Narrator: Stella made this work, The Whiteness of the Whale, in 1987―almost three decades after the Black Paintings. In the time that passed, his orientation had changed dramatically. He never rejected his radically reductive early abstractions, but he began to see their limits. He wanted to bring new spatial complexity to painting. He began building his works so that they would project off the wall, combining illusionistic painted space with real space. He also worked to inject abstraction with new meaning by responding to literature. This work―like others nearby―comes from his most extensive series, Moby-Dick. It was initially inspired by a trip to New York Aquarium in Coney Island.

Frank Stella: They did have, near the entrance, a pretty big tank with Beluga whales in it, when you just walked in the entrance. They were white, obviously, and there’s the whiteness of the whale in Melville. But it was really the movement and the force of them and really everything about them made me go back to reading Moby-Dick again.

Narrator: Stella admired Rockwell Kent’s classic illustrations for Moby-Dick, and thought it could be interesting to illustrate the book. He did end up making a work for each of the novel’s 135 chapters. But they are not illustrations. They respond to the narrative in purely abstract terms.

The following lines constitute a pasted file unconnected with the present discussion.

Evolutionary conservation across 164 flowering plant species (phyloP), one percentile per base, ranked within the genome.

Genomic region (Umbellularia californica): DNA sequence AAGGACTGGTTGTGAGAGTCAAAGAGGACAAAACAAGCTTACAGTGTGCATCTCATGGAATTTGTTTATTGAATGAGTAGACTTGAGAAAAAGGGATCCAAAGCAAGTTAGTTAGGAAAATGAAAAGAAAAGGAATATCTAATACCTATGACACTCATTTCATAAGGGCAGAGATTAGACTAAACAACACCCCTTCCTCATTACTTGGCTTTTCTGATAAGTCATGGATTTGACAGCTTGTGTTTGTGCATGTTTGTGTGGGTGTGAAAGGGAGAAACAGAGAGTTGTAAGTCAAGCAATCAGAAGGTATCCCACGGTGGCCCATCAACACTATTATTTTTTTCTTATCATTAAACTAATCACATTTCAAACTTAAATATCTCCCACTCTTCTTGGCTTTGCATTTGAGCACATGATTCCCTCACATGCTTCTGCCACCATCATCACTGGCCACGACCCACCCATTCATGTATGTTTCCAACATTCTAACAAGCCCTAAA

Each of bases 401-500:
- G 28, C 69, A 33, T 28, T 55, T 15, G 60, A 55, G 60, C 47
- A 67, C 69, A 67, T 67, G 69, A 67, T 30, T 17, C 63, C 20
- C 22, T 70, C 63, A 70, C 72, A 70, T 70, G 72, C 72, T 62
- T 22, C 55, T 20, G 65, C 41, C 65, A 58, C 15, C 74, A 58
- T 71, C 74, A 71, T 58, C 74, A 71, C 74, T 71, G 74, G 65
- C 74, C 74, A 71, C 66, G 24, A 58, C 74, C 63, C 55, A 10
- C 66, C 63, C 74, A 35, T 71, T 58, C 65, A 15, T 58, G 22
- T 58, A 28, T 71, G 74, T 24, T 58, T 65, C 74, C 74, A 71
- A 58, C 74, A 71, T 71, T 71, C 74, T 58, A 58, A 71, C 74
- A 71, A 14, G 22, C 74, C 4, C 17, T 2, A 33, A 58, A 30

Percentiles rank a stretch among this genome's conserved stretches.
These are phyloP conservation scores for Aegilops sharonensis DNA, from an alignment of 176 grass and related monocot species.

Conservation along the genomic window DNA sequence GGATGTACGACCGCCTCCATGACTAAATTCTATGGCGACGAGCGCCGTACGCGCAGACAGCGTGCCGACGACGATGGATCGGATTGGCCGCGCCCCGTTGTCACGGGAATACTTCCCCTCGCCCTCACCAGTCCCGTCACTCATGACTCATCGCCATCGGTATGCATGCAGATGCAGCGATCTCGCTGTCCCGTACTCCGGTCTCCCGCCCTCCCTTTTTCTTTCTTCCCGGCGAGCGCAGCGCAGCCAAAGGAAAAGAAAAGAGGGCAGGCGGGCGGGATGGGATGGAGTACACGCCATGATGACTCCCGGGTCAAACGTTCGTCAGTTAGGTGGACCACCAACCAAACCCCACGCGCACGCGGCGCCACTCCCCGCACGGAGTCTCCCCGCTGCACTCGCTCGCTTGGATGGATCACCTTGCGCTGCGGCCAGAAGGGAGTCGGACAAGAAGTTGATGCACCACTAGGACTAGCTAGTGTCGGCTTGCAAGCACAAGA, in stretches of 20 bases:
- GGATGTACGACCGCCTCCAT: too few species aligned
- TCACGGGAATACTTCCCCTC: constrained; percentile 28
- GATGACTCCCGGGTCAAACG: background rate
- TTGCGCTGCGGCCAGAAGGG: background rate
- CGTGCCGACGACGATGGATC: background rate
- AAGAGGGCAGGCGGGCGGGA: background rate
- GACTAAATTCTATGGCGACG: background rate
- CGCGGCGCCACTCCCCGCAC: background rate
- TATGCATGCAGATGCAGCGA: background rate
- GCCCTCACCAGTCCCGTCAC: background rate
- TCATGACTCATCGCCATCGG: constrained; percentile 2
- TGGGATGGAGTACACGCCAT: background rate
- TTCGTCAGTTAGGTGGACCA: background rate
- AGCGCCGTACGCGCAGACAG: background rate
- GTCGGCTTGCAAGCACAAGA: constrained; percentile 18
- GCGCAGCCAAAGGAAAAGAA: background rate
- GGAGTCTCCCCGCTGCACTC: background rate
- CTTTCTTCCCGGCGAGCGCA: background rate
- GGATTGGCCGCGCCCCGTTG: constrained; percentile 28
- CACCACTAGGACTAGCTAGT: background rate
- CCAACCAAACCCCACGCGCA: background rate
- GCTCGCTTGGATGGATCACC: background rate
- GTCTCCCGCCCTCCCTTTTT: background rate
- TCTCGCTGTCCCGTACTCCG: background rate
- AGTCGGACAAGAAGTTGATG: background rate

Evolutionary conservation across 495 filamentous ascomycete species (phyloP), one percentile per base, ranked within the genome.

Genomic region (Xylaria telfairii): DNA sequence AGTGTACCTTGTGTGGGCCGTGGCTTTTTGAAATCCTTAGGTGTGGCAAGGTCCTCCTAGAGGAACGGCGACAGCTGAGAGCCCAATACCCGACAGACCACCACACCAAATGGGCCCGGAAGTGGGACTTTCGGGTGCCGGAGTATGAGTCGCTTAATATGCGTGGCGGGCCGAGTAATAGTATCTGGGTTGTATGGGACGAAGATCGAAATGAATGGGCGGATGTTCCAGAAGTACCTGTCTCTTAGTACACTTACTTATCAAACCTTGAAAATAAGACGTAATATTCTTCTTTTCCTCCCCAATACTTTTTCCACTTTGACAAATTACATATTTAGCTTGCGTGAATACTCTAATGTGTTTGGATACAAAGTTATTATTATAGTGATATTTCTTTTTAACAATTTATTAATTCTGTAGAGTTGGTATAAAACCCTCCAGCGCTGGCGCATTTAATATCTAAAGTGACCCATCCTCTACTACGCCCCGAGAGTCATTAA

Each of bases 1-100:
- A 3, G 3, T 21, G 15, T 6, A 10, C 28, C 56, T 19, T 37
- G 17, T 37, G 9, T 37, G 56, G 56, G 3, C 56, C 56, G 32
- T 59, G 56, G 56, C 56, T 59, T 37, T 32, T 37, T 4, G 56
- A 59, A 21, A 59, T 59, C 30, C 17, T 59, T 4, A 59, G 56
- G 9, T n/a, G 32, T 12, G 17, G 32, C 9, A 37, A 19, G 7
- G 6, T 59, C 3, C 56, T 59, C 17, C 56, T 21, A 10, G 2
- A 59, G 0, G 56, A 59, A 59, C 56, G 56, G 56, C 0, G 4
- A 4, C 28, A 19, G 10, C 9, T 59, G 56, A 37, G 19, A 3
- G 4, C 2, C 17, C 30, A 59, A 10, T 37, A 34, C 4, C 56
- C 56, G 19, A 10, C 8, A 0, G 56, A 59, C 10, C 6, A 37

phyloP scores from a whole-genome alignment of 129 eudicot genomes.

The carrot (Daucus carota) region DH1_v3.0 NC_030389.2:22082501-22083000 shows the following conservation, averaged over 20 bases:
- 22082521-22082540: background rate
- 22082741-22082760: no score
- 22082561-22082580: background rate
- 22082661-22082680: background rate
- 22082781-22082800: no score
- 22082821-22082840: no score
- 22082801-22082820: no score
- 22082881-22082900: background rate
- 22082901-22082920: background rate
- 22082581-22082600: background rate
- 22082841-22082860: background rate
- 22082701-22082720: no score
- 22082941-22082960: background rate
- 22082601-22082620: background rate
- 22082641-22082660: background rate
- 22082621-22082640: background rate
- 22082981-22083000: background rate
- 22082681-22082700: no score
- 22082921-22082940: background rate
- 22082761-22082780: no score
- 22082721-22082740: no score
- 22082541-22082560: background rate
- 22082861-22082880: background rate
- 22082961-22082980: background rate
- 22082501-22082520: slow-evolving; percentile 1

Frank Stella: I felt that I could work in a way that expressed some kind of feeling that I had about the story, basically. And the idea is that abstract forms can be put together in such a way as to have a narrative sense, or tell a story. That seemed to be enough to really mobilize me. 

Frank Stella (b.1936), _The Whiteness of the Whale (IRS-1, 2X)_, 1987. Paint on aluminum, 149 x 121 3/4 x 45 1/4 in. (375.5 x 309.2 x 114.9 cm). Private collection. © 2015 Frank Stella/Artists Rights Society (ARS), New York

Narrator: Stella made this work, The Whiteness of the Whale, in 1987―almost three decades after the Black Paintings. In the time that passed, his orientation had changed dramatically. He never rejected his radically reductive early abstractions, but he began to see their limits. He wanted to bring new spatial complexity to painting. He began building his works so that they would project off the wall, combining illusionistic painted space with real space. He also worked to inject abstraction with new meaning by responding to literature. This work―like others nearby―comes from his most extensive series, Moby-Dick. It was initially inspired by a trip to New York Aquarium in Coney Island.

Frank Stella: They did have, near the entrance, a pretty big tank with Beluga whales in it, when you just walked in the entrance. They were white, obviously, and there’s the whiteness of the whale in Melville. But it was really the movement and the force of them and really everything about them made me go back to reading Moby-Dick again.

Narrator: Stella admired Rockwell Kent’s classic illustrations for Moby-Dick, and thought it could be interesting to illustrate the book. He did end up making a work for each of the novel’s 135 chapters. But they are not illustrations. They respond to the narrative in purely abstract terms.

Frank Stella: I felt that I could work in a way that expressed some kind of feeling that I had about the story, basically. And the idea is that abstract forms can be put together in such a way as to have a narrative sense, or tell a story. That seemed to be enough to really mobilize me.